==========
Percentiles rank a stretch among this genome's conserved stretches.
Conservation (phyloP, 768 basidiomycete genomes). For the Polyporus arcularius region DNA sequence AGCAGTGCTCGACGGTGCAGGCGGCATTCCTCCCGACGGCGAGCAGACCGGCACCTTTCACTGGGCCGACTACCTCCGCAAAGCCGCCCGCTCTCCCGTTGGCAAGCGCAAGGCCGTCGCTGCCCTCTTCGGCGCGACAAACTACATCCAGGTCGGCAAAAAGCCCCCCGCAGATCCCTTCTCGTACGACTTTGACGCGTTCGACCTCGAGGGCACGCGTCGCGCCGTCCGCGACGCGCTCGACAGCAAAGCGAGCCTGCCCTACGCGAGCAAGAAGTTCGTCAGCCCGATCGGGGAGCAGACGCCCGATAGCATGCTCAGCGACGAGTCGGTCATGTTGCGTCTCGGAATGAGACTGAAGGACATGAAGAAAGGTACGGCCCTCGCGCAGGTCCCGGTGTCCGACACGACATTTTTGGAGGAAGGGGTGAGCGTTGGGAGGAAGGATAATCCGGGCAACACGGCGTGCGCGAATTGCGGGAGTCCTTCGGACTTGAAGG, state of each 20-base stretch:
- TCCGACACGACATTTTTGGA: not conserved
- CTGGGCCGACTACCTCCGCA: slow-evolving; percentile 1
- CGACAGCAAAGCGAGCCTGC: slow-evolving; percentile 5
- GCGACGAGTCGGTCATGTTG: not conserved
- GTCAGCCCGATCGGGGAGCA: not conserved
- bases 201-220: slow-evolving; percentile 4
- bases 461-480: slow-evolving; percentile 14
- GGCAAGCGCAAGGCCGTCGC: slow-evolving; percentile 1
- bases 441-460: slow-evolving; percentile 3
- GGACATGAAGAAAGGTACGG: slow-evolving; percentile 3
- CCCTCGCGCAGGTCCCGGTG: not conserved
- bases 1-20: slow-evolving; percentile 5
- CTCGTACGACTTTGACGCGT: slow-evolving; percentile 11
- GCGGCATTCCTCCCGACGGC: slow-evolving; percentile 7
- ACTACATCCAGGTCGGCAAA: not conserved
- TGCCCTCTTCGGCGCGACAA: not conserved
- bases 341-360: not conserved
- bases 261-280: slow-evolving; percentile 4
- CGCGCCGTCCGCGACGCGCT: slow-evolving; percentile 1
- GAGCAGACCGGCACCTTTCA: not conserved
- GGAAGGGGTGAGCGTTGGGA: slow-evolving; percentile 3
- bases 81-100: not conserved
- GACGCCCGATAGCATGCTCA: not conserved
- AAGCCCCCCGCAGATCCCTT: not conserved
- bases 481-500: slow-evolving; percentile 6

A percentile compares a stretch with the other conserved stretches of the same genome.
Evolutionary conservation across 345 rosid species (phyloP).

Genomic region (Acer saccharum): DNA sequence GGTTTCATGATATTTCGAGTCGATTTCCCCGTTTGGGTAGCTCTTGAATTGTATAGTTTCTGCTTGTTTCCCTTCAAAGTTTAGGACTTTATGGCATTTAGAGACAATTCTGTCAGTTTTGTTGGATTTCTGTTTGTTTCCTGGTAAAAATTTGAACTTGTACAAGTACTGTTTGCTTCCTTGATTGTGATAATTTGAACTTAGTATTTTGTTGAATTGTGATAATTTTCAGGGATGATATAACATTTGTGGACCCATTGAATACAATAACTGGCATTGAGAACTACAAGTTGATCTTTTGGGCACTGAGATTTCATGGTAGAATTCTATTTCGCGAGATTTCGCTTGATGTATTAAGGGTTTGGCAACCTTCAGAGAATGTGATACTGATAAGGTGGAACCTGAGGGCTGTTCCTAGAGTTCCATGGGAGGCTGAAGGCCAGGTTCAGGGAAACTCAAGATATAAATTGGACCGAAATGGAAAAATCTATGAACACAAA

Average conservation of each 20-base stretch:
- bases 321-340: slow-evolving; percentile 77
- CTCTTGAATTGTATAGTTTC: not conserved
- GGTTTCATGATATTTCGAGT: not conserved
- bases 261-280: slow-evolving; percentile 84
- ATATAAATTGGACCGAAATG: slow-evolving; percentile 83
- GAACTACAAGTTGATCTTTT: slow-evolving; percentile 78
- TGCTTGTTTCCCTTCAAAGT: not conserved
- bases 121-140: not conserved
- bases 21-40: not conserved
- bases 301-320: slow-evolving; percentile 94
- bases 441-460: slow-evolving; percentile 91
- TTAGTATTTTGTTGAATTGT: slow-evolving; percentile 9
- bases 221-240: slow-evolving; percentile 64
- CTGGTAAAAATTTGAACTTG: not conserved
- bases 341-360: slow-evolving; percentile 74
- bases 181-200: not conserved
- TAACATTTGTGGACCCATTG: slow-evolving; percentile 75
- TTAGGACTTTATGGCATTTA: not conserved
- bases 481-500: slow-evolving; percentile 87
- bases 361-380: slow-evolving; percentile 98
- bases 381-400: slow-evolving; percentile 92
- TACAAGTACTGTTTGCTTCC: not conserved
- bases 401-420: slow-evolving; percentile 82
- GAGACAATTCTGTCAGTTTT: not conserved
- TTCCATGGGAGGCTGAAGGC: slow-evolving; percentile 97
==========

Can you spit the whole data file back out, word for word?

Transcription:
Percentiles rank a stretch among this genome's conserved stretches.
Conservation (phyloP, 768 basidiomycete genomes). For the Polyporus arcularius region DNA sequence AGCAGTGCTCGACGGTGCAGGCGGCATTCCTCCCGACGGCGAGCAGACCGGCACCTTTCACTGGGCCGACTACCTCCGCAAAGCCGCCCGCTCTCCCGTTGGCAAGCGCAAGGCCGTCGCTGCCCTCTTCGGCGCGACAAACTACATCCAGGTCGGCAAAAAGCCCCCCGCAGATCCCTTCTCGTACGACTTTGACGCGTTCGACCTCGAGGGCACGCGTCGCGCCGTCCGCGACGCGCTCGACAGCAAAGCGAGCCTGCCCTACGCGAGCAAGAAGTTCGTCAGCCCGATCGGGGAGCAGACGCCCGATAGCATGCTCAGCGACGAGTCGGTCATGTTGCGTCTCGGAATGAGACTGAAGGACATGAAGAAAGGTACGGCCCTCGCGCAGGTCCCGGTGTCCGACACGACATTTTTGGAGGAAGGGGTGAGCGTTGGGAGGAAGGATAATCCGGGCAACACGGCGTGCGCGAATTGCGGGAGTCCTTCGGACTTGAAGG, state of each 20-base stretch:
- TCCGACACGACATTTTTGGA: not conserved
- CTGGGCCGACTACCTCCGCA: slow-evolving; percentile 1
- CGACAGCAAAGCGAGCCTGC: slow-evolving; percentile 5
- GCGACGAGTCGGTCATGTTG: not conserved
- GTCAGCCCGATCGGGGAGCA: not conserved
- bases 201-220: slow-evolving; percentile 4
- bases 461-480: slow-evolving; percentile 14
- GGCAAGCGCAAGGCCGTCGC: slow-evolving; percentile 1
- bases 441-460: slow-evolving; percentile 3
- GGACATGAAGAAAGGTACGG: slow-evolving; percentile 3
- CCCTCGCGCAGGTCCCGGTG: not conserved
- bases 1-20: slow-evolving; percentile 5
- CTCGTACGACTTTGACGCGT: slow-evolving; percentile 11
- GCGGCATTCCTCCCGACGGC: slow-evolving; percentile 7
- ACTACATCCAGGTCGGCAAA: not conserved
- TGCCCTCTTCGGCGCGACAA: not conserved
- bases 341-360: not conserved
- bases 261-280: slow-evolving; percentile 4
- CGCGCCGTCCGCGACGCGCT: slow-evolving; percentile 1
- GAGCAGACCGGCACCTTTCA: not conserved
- GGAAGGGGTGAGCGTTGGGA: slow-evolving; percentile 3
- bases 81-100: not conserved
- GACGCCCGATAGCATGCTCA: not conserved
- AAGCCCCCCGCAGATCCCTT: not conserved
- bases 481-500: slow-evolving; percentile 6

A percentile compares a stretch with the other conserved stretches of the same genome.
Evolutionary conservation across 345 rosid species (phyloP).

Genomic region (Acer saccharum): DNA sequence GGTTTCATGATATTTCGAGTCGATTTCCCCGTTTGGGTAGCTCTTGAATTGTATAGTTTCTGCTTGTTTCCCTTCAAAGTTTAGGACTTTATGGCATTTAGAGACAATTCTGTCAGTTTTGTTGGATTTCTGTTTGTTTCCTGGTAAAAATTTGAACTTGTACAAGTACTGTTTGCTTCCTTGATTGTGATAATTTGAACTTAGTATTTTGTTGAATTGTGATAATTTTCAGGGATGATATAACATTTGTGGACCCATTGAATACAATAACTGGCATTGAGAACTACAAGTTGATCTTTTGGGCACTGAGATTTCATGGTAGAATTCTATTTCGCGAGATTTCGCTTGATGTATTAAGGGTTTGGCAACCTTCAGAGAATGTGATACTGATAAGGTGGAACCTGAGGGCTGTTCCTAGAGTTCCATGGGAGGCTGAAGGCCAGGTTCAGGGAAACTCAAGATATAAATTGGACCGAAATGGAAAAATCTATGAACACAAA

Average conservation of each 20-base stretch:
- bases 321-340: slow-evolving; percentile 77
- CTCTTGAATTGTATAGTTTC: not conserved
- GGTTTCATGATATTTCGAGT: not conserved
- bases 261-280: slow-evolving; percentile 84
- ATATAAATTGGACCGAAATG: slow-evolving; percentile 83
- GAACTACAAGTTGATCTTTT: slow-evolving; percentile 78
- TGCTTGTTTCCCTTCAAAGT: not conserved
- bases 121-140: not conserved
- bases 21-40: not conserved
- bases 301-320: slow-evolving; percentile 94
- bases 441-460: slow-evolving; percentile 91
- TTAGTATTTTGTTGAATTGT: slow-evolving; percentile 9
- bases 221-240: slow-evolving; percentile 64
- CTGGTAAAAATTTGAACTTG: not conserved
- bases 341-360: slow-evolving; percentile 74
- bases 181-200: not conserved
- TAACATTTGTGGACCCATTG: slow-evolving; percentile 75
- TTAGGACTTTATGGCATTTA: not conserved
- bases 481-500: slow-evolving; percentile 87
- bases 361-380: slow-evolving; percentile 98
- bases 381-400: slow-evolving; percentile 92
- TACAAGTACTGTTTGCTTCC: not conserved
- bases 401-420: slow-evolving; percentile 82
- GAGACAATTCTGTCAGTTTT: not conserved
- TTCCATGGGAGGCTGAAGGC: slow-evolving; percentile 97